The subject matter, the domain, of economics is human behavior. That is distinct from the methodology. The methodology of economics is the careful definition of axioms (assumptions about human behavior such as rationality) and terms (such as utility, preferences, etc), and the institutional setting (these define the constraints within which action takes place), and the consistent application of logic in every step of the way to the final conclusion. The ability to reason is the most important skill required for this. Learning how to reason competently can be perfected to the degree that one’s natural abilities allow but it depends on the desire to do so and requires effort. It’s the same as in any other human activity, physical or mental.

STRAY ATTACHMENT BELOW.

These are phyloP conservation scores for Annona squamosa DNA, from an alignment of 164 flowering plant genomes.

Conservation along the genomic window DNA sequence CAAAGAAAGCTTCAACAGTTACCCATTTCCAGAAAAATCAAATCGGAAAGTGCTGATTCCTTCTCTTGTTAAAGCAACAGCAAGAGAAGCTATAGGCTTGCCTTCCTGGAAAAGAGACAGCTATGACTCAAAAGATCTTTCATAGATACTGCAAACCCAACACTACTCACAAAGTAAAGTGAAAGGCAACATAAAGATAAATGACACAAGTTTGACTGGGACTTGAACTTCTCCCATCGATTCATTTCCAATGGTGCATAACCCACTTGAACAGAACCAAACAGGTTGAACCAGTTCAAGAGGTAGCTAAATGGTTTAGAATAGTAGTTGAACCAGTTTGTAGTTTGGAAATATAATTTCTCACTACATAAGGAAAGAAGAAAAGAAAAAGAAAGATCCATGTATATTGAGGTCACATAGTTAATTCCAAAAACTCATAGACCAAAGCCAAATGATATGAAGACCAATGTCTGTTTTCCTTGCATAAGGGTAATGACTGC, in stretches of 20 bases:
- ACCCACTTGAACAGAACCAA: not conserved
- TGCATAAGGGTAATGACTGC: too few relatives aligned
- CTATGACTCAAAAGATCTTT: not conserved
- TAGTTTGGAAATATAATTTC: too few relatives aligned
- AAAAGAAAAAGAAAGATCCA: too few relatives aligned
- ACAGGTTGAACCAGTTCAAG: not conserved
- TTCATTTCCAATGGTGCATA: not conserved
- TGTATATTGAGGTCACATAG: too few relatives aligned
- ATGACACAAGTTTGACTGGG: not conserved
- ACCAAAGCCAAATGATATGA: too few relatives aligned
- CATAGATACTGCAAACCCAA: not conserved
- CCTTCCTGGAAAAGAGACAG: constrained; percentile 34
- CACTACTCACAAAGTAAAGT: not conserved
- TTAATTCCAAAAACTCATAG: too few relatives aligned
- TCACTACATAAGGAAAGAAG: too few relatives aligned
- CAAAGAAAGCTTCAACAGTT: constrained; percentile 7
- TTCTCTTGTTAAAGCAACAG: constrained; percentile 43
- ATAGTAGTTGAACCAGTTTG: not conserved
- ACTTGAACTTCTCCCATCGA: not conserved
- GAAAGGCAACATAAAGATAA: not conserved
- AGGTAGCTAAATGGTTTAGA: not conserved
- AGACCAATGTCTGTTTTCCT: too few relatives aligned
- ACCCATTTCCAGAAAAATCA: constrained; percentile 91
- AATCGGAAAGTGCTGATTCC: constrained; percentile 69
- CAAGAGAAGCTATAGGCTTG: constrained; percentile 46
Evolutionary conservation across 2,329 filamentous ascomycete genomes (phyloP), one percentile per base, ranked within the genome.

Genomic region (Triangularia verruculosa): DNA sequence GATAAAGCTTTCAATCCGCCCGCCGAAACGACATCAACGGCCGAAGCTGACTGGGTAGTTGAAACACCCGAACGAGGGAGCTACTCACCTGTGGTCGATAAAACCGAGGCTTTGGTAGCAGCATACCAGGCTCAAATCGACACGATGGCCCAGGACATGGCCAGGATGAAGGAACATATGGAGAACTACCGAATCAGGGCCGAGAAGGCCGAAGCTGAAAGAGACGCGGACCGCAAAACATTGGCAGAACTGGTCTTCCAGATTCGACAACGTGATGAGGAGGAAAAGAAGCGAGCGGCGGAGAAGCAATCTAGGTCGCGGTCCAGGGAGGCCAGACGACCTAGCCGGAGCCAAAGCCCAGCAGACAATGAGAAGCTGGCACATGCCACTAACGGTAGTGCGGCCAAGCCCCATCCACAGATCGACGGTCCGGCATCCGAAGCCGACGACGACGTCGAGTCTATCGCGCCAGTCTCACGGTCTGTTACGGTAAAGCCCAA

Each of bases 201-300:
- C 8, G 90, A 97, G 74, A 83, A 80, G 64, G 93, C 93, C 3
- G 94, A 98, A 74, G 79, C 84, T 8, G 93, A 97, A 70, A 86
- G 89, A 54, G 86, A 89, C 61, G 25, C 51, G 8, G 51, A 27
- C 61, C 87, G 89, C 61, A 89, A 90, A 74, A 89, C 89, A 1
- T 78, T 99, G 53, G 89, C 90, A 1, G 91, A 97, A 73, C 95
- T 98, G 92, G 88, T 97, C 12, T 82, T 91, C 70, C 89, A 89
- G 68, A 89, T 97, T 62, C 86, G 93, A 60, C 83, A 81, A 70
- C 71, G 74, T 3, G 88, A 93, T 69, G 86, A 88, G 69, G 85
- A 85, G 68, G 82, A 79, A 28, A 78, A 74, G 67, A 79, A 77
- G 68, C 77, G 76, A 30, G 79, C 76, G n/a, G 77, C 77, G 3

Now that I am done with that digression, let’s get back to our model, the Wednesday Lunch Club.
What’s the point of the lunch club? Why don’t they each get lunch on their own? Who decided that they will use the majority vote rule? Who gets to be a member? What are the obligations of a club member?
I was coming to that.
—— Notes ——
 The picture at heading of this piece is from the Faculty Club at the University of California, Berkeley. I used to go there with my faculty advisers.
 Back in the usenet days, it was an in-joke to write the word “coworkers” as “cow-orkers”.
 Here’s why I wrote, “I was coming to that”. One of my all-time favorite poems is “The Welsh Incident” by Robert Graves (1895 – 1985), the English poet, classicist, historian. I love the poem well enough that I know it by heart. I bet you big bucks that you’d love Richard Burton’s reading of the poem. What makes his reading so endearing is that he was Welsh and his accent is delicious. Both the voices in the reading are Burton’s. Below the video, I have the included the poem for you to follow along. Here it is: